The BMA pursued and expanded its relationship with UnitedHealth, despite the clear opposition of the medical profession, the public towards and its own official policy positions, to NHS privatisation and in spite of UnitedHealth’s notoriety repeatedly charged with fraud in the US, including frauds against its policy holders, medical staff, and the government funded scheme Medicare, for which it is being currently sued by the Federal Government for $1bn.

By 2005- 2006, under Labour Health Secretary Patricia Hewitt, the intention to privatise the NHS became blatant and had triggered bitter and vigorous opposition from the public and health professionals. In her inaugural speech in 2005 Hewitt announced an intention to double in five years the number of operations performed by the private sector. Under the public narrative of moving NHS care into the community she revealed plans to privatise community services and outsource Primary Care Trust commissioning functions to companies like UnitedHealth.

In response to the backlash of the medical profession which included a judicial review of the plans by the Royal College of Nursing, Patricia Hewitt arranged for the BMA other relevant trade unions to sign a pledge with Government and NHS Employers to work together in a “Social Partnership Forum” in a relationship of mutual trust, and to engage in confidential discussions on the implications of the NHS policy on the workforce. The BMA and other health unions also took on “agreed external positions” as part of this arrangement.

See “History of the SPF” here:

This “Partnership Agreement” with Government continued smoothly through the 2010 change in government. The Health Unions re-signed the document in 2012 prior to the passing of the Health & Social Care Act and again in 2016 with NHS England. Today it is endorsing and embedding structures and policies to give expression to the desires of UnitedHealth and other privatisation beneficiaries as they covertly finish off the reshaping of the NHS system to their preferred form.

UnitedHealth’s subsidiary Optum is now gaining access to our personal medical records and control of the funds spent on NHS care through their new “commissioning support” role to the Clinical Commissioning Groups (CCGs are GP groupings structured as insurance funding pools, and they outsource their technical work to “commissioning support providers” such as Optum: access to hospital treatment is solely through them now, as they must authorise release of the funds to pay for it).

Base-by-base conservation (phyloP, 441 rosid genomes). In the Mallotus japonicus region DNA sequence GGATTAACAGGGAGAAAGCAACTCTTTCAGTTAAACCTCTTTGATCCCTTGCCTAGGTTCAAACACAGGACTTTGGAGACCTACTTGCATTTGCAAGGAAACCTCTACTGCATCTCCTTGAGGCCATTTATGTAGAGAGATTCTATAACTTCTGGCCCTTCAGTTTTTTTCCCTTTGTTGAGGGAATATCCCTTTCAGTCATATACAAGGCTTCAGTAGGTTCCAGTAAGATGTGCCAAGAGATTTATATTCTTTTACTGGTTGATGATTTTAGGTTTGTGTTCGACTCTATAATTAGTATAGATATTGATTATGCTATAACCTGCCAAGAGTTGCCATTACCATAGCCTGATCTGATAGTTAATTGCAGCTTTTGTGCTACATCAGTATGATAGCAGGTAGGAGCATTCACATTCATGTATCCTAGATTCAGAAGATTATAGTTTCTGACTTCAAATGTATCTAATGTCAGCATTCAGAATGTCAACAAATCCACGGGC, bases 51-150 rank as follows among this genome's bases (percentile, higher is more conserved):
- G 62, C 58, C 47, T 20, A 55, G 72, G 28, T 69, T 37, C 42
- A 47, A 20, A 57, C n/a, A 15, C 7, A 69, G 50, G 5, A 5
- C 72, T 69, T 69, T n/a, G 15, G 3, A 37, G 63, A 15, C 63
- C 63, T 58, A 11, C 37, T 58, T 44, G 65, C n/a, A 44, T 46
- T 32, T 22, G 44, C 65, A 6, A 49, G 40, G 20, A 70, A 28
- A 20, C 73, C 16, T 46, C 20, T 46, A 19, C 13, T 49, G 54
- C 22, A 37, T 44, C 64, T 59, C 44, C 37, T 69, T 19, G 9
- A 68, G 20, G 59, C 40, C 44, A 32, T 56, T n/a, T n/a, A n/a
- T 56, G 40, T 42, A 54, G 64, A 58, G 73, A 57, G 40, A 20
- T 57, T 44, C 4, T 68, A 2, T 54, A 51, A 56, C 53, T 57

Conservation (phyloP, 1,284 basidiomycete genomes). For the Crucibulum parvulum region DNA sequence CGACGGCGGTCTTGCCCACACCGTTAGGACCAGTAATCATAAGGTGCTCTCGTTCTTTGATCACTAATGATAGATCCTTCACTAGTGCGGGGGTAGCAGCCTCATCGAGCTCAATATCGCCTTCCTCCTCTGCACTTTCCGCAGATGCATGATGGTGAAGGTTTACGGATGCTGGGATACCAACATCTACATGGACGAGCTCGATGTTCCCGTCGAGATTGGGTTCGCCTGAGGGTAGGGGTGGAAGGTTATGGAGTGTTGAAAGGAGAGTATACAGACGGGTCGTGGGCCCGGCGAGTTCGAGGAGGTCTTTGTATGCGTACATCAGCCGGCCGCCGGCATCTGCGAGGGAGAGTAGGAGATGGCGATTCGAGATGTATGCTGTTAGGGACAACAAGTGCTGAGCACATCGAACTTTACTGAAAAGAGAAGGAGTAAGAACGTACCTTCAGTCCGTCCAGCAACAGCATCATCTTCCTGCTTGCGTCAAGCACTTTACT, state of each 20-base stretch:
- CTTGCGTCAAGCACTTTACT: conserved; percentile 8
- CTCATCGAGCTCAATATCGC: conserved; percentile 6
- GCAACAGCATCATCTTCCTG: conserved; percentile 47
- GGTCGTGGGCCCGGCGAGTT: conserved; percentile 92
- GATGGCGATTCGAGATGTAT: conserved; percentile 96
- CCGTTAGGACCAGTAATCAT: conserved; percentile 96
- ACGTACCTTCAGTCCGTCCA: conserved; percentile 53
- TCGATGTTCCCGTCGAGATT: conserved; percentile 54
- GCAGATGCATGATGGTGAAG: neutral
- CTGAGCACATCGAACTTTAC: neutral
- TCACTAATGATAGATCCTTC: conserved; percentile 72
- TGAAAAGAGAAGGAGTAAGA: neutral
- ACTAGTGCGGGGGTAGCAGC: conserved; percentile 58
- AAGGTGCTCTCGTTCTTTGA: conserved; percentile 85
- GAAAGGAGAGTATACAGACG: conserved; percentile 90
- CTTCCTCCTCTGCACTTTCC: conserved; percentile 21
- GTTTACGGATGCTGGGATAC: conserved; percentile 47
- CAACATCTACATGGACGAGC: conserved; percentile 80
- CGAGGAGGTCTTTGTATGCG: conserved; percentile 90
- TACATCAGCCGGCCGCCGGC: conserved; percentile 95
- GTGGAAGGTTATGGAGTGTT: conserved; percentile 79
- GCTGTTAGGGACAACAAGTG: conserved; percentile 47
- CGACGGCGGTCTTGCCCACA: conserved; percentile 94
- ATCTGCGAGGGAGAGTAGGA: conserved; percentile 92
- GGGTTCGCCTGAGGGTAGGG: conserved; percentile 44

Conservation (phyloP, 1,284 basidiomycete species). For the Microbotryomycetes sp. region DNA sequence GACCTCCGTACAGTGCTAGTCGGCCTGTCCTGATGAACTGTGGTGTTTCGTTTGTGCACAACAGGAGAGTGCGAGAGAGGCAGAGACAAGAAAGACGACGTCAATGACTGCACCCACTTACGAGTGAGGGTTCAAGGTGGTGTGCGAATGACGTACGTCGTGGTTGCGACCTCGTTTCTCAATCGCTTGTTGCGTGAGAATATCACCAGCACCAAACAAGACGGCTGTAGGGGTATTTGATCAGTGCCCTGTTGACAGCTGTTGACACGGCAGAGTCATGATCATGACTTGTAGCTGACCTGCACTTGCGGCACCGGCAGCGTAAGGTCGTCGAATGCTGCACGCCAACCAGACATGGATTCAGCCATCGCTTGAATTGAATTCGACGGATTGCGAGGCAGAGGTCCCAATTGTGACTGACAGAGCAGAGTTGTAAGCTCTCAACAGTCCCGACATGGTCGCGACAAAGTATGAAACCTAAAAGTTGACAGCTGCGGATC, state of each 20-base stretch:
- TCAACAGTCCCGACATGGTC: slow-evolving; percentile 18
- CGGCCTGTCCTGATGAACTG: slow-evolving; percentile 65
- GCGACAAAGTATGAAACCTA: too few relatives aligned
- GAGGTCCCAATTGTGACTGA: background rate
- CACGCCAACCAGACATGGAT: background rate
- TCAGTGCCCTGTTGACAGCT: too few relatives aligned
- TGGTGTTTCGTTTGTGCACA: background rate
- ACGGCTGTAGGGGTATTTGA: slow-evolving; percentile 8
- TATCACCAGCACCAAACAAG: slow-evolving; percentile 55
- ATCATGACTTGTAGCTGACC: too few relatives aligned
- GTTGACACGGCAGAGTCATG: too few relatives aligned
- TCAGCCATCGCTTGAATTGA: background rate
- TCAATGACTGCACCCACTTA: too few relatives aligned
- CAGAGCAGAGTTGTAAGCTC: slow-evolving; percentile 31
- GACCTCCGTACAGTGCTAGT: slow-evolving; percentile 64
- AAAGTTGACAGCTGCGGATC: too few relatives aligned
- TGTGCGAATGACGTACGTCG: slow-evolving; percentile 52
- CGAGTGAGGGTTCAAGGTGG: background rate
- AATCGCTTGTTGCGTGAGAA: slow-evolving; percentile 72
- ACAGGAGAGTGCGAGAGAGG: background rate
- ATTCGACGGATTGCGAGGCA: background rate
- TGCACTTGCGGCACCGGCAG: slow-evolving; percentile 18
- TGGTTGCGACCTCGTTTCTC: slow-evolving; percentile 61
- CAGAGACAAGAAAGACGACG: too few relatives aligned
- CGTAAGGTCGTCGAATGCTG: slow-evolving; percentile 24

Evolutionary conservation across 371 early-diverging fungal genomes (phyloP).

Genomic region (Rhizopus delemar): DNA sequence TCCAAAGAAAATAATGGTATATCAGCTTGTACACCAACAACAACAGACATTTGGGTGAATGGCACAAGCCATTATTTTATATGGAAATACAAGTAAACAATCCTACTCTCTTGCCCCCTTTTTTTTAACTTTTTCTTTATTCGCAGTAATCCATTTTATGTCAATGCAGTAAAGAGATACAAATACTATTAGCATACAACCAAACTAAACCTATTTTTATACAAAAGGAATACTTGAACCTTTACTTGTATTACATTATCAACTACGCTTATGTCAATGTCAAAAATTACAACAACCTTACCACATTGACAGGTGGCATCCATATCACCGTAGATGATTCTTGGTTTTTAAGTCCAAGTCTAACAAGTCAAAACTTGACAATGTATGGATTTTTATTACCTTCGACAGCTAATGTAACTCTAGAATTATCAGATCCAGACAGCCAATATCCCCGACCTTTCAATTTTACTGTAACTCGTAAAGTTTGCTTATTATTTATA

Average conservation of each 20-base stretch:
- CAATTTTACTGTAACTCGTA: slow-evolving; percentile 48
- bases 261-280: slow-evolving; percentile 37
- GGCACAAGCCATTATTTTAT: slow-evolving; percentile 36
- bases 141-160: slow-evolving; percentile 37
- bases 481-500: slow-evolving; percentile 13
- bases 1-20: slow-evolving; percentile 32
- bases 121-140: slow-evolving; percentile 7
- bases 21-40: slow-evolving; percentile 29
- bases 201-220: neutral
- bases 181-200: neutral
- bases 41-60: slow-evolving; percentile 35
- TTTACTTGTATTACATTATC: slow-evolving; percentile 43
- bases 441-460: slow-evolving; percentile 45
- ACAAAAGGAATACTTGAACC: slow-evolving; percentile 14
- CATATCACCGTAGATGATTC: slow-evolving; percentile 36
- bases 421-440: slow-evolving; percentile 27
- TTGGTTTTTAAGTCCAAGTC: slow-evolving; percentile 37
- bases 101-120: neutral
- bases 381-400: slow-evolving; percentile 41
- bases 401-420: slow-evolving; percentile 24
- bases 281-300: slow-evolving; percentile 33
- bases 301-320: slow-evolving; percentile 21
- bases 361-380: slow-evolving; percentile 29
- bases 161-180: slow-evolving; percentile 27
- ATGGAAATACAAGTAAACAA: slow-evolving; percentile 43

Through the Social Partnership Forum, the BMA is embedding NHS England’s privatisation agenda while its profitable subsidiary company the British Medical Journal (BMJ) provides a willing platform for the major corporate beneficiaries of the privatisation to market themselves. For instance, last year Optum was the “Gold Sponsor” of the 2017 BMJ “Leaders in Healthcare” Conference in Liverpool.

The current phase of the privatisation requires NHS staff to be made ready for transfer to profit- maximising new private employers. For junior doctors, this was achieved by the BMA scuppering their own industrial action, allowing stealth imposition of a dangerous new contract which had been overwhelmingly rejected by members in two separate ballots.

This will make NHS doctors more precarious and ultimately more obedient through legal protection and provision for adequate rest.

Next in line for betrayal by the BMA are the consultants, whose contract is being currently negotiated.

The money generated by the BMA from publishing and advertising today greatly exceeds what it takes in from membership subscriptions, according to BMA accounts.

The question can be legitimately asked by doctors: who is the BMA working for?

About the author: tgnhsh